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  • Publication Name: Winona Republican Herald
  • Location: Winona, Minnesota
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  • Years Available: 1947 - 1954
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View Sample Pages : Winona Republican Herald, August 13, 1953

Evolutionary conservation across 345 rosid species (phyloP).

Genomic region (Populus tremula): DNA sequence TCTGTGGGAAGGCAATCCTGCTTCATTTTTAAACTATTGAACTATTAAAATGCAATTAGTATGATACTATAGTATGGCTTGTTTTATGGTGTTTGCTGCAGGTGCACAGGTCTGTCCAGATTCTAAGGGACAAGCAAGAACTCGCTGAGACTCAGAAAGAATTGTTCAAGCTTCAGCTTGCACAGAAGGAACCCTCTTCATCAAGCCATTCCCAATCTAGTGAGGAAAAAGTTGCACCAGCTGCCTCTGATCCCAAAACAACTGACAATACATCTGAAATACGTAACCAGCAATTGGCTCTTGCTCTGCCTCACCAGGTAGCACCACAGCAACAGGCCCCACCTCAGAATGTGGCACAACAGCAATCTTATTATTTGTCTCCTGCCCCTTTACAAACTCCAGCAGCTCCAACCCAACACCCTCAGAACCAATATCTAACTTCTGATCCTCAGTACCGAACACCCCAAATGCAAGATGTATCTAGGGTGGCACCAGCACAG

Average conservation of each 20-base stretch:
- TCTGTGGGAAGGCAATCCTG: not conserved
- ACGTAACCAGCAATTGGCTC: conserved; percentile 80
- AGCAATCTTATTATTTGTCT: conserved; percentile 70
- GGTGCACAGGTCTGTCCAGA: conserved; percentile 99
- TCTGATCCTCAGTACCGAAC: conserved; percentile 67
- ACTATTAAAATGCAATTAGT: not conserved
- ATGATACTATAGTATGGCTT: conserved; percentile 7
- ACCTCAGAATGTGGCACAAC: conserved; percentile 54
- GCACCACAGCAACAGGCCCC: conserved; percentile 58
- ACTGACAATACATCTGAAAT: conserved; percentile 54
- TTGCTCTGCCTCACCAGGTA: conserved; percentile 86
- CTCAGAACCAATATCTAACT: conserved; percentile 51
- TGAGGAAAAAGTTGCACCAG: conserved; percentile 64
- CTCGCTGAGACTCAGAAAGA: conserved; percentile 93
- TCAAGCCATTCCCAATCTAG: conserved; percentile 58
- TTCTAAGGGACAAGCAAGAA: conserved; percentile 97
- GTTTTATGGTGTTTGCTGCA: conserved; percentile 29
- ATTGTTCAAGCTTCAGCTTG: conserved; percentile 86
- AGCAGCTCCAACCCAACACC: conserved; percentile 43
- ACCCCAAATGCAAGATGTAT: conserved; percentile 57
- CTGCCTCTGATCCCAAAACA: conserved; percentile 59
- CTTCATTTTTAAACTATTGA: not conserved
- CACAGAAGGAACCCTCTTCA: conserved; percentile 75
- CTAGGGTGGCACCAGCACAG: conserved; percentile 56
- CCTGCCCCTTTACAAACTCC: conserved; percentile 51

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Winona Republican-Herald, The (Newspaper) - August 13, 1953, Winona, Minnesota Fair Tonight And Friday, Warmer Tonight Waseca at Gabrych Tonight at 8, KWNO AM-FM VOLUME 53, NO. 150 SIX CENTS PER COPY W1NONA, MINNESOTA, THURSDAY EVENING, AUGUST 13, 1953 TWENTY-TWO PAGIS Strike Spreads Against French Economy Drive Workers Threaten To Call Out 4 Million More By JOHN RODERICK PARIS organized labor shook a big fist under Pre- mier Joseph Laniel'.s nose today, calling out upwards of four million strikers to underline its protest against the government's economy program. Most of the workers were or- dered to walk out for only 24 or 28 hours. But a hard core of more than a million already is committed to stay out until the Premier backs down, tying up the nation's mines, railways, gas and electricity works, public health services and postal, telegraph and telephone systems. In the ninth day of the strike wave, Laniel, a multimillionaire textile industrialist who learned to fight in the wartime French under- ground, stuck his chin out and said he would not yield. Fighting Speech In a fighting speech to the nation last night, the 64-year-old Premier exclaimed: "I say not to strike. I say no to pressure moves, direct or indi- rect, which have been imposed on the government." All factions of French labor were pressing him. The first walkouts last week were called by the So- cialist Workers' Force but the Communist-led General Feder- George R. Little, Lumberman, Dead George R. Little MADISON, Wis. Wl Wiscon- sin's 1953 general hunting code, providing for another round of li- beral seasons on upland birds and a 7-day forked horn buck deer sea- son received formal approval from ation of Labor (CGT) and the I Gov. Kohler today. Christian (Catholic) Trades Union! The deer season will run from (FCTC) quickly joined in. i Saturday, Nov. 21, through Friday, Laniel declared it was the duty 1 Nov. 27, with the chief changes in of the government of a democratic I regulations the requirement that Kohler Approves Hunting Code For Wisconsin Chairman of Laird Norton Company Board George R. Little, whose career as a lumber executive spanned a period of a quarter of a century, died this morning at his home Edgebrook in Pleasant Valley at the age of 69. Ill for several years, death came to the Winona philanthropist short- ly before a. m. after he had been stricken with a heart attack. Mrs. Little left Winona Wednes- day on a trip to California and efforts were being made today to notify her of her husband's death. Little was chairman of the board of directors of the Laird Norton Co., and had resigned earlier this year as a member of the board of directors of the Weyerhaeuser Timber Co., a post he had held for more than 15 years. He had served as a director of ......_ the Botsford Lumber Co., the First relentlessly down. National Bank of Winona, the I Hightower told of spending days Hayes-Lucas Lumber Co. and a in a dried-up creek bed, suffering dozen other firms associated with the Weyerhaeuser and Laird Nor- ton interests. Convicts Caught In Georgia Held On Murder Count Hostage of 2 Gunmen Returns Home to Family ATLANTA man who lived with terror for four days in the north Georgia woods returned to his family today after his two con- vict captors were bound over with- out bond on a charge of murder- ing a U. S. deputy marshal. George Hightower, 34, whose role of guard was turned into that of hostage by Herbert Juelich and Lewis Larson, told in a copyright- ed story in the Atlanta Constitution today how Marshal Sam Vaughn was shot to death. Juelich and Larson are await- ing action of a federal grand jury after waiving preliminary hearing before U. S. Commissioner Row- ell Stanton at Rome, Ga., yester- day. They were brought, here to the Atlanta Federal Penitentiary, fin- ally concluding a trip interrupted by tragedy and four days of terror while Georgia's biggest manhunt state to oppose the strike. He as- serted the quicker workers realized the strike would end sooner or lat- er, the quicker the nation could buckle down to carrying out the "generous social program" he said he has in mind. The wave of walkouts was sparked by disclosure that the gov- ernment's program for rescuing the nation's treasury from near- bankruptcy included lopping some employes off public payrolls and upping the retirement age for civil servants. Angered' Workers also were angered that Laniel's plan did not put a heavier tax bite on the nation's wealthy. And the Communists chimed in with calls for a general wage boost. The Premier declared that "de- fective services" would be re- placed. each deer be checked in and pro- vided with a transportation tag for movement. Refuge areas for deer on public lands will be held to acres after last year's all-time high of acres in closed areas. The harvestable population of bucks warrants the liberalization, the Conservation Department said. Benson to Attend National Plow Meet EAU CLAIRE, Wis. (.7 Agri- culture Secretary Ezra Benson not- ified officials of the National Plow Matches Wednesday that he will be present. The matches, slated for Sept. 18 and 19 at Augusta near here, r-re expected to attract personi. Born in Kasson Born Aug. 18, 1883 in Kasson, Minn., Little attended Carleton College for two years before trans- ferring to the University of Min- nesota from which hs was gradu- ated with a Bachelor of Arts de-1 from hunger, thirst and fear, with the two convicts for company. He gave the following account of the end of the trip on which he and Marshal Vaughn sought to bring the pair to Atlanta from Nash- ville, Tenn., to serve five years for transporting a stolen car across a state line. Reds Claim Right To Hold POWs i "We were coming down the high- gree m 1907. He was awarded hisjway toward Atianta. Mr. Vaughn L.L.B. degree from the university j wa's behind the wheel _ _ _ Then two years later and practiced law j thjs one Lucky Nine Children In Locked Ice Perish oxes at Kasson for ten years during which time he served as county attorney for three years. He became associated with the law offices of Brown, Abbott and Somsen in Winona and on Dec. 1, 1914, married the former Edith M. McBurnie, Winona. The Littles lived for about a year and one-half in Pasadena, Calif., before returning here in 1921. It was in April of that year that he accepted an appointment as sec- retary of the Laird Norton Co., and later served as president of the firm from Jan, 26, 1940, to Nov. 1, 1950. On YMCA Board After retiring from the presi- dency he continued as chairman of the board. In Winona he served continuously as a member of the board of direc- tors of the YMCA since April, 1922, and was active in the planning of came upon a dry creek bed, partly hidden by foliage, crouched for four There days flushed out by Georgia National Guardsmen yesterday morning. the new YMCA building. During the planning and con- struction period he served in an advisory capacity with the build- ing committee. He was a chairman of the board of trustees of the Central Methodist Church where he also had served! 'Got to PflV SaVS for many years as endowment di-j _. _ rector and a member of the pastor- i Jiaying buSpCCt al relations committee. He was a former Scoutmaster of Central came up over the back Oj tjje seaj- "He had his handcuffs off I don't know how he got them off He grabbed Mr. Vaughn and they started fighting. The other one grabbed me. "Mr. Vaughn finally took his hands off the wheel and started fighting back. Then this Lucky, he pulled out Mr. Vaughn's gun and shot him. I think in the neck the first time. He just seemed to keep shooting One of them shoved open the door and pushed Mr. Vaughn out "There wasn't too much talking between them. They just kept driving fast, up these dirt roads. When they stopped we ail got out of the car I thought I was going to get it right there." Instead, Hightower said, the pair took him with them as they stum- bled through the brush until they Tha General Motors Transmission plant in suburban Livonia outside of Detroit burned after a fire was set off by a blast of unknown origin. Two men died in the fire and loss was estimated at million. (AP Wirephoto to The Republican- Herald) Nearly 1000 Dead In Greek Quakes 2 Men Killed In Million GM Plant Fire DETROIT Mt-A 35 million dollar fire roared through the General Motors Corp. transmission and in- strument plant in suburban Livon- ia late yesterday, leaving a charred building. Two men were killed, more than a score injured. One GM official, who estimated the damage cost, said that produc-j people of the wrecked is- ATHENS, Greece ffl Earth tremors continuing into their fifth day and unchecked fires brought new horror today to three quake- ravaged islands off the western coast of Greece. Ships of all sizes shuttled in- ceasingly across the Ionian Sea, bringing hundreds of injured to hos- pitals in Patras, the closest big city. come only by ship or amphibian plane. The islands have no land- ing strips. And only the rotor- bladed aircraft could reach moun- tain-locked villages, whose fate remained a mystery. King Paul and Queen Frederika, cutting short an Aegean island vacation, planned to leave at once for the disaster scene aboard a i Greek destroyer. There still was no official esti- j Defense Minister Panayotis Can- mate of the total dead among the en0poulos and Welfare Minister tion in the Cadillac, Oldsmobile and Pontiac plants would be hit. lands of Ithaca, Kefallinia and Zakynthos. Unofficially, the figure An estimated workers mayjv.'as placed so far at just under be out of their jobs temporarily. with "countless" injured It 75 Americans In New Group Of Freed Men Chinese Defy Dulles Stand All Must Be Released PANMUNJOM (ffi Another 400 prisoners of the Communists be- came free men at this dusty vil- lage today as the Reds warned ominously that they have the right to hold back Allied prisoners fac- ing or serving jail terms. Prisoners freed today in the ninth day of the great POW ex- change were 75 Americans, 75 British and 250 South Koreans. Most of the repatriates appeared healthy as they bounced from the Red trucks. This was the first large group from Camp 1 at Chongsong. Al- most all POWs returned previously were from Camp 5 at Pyoktong on the Yalu River. However, the stories of turncoats, informers and cruelty in Camp 1 struck a note heard before from the Camp 5 veterans. Meanwhile. Red China's harsh warning backed stories from re- turning prisoners that buddies had been left behind, sentenced to jail for terms jip to three years by the Reds on such charges as "instigat- ing against peace." Want All Returned U. S. Secretary of State Dulles warned the Communists Tuesday that the U. N. Command would not return Red captives convicted of crimes "until we know the attitude of the Communists toward ours." He said the UNC wanted all POWi returned. Peiping radio said the Geneva quiwuuiiiwo tiiAu TI j Ai j. Constantine Adamoponlos already Convention provides that prisoners -fa mnrf T-iT-ni-xnaHin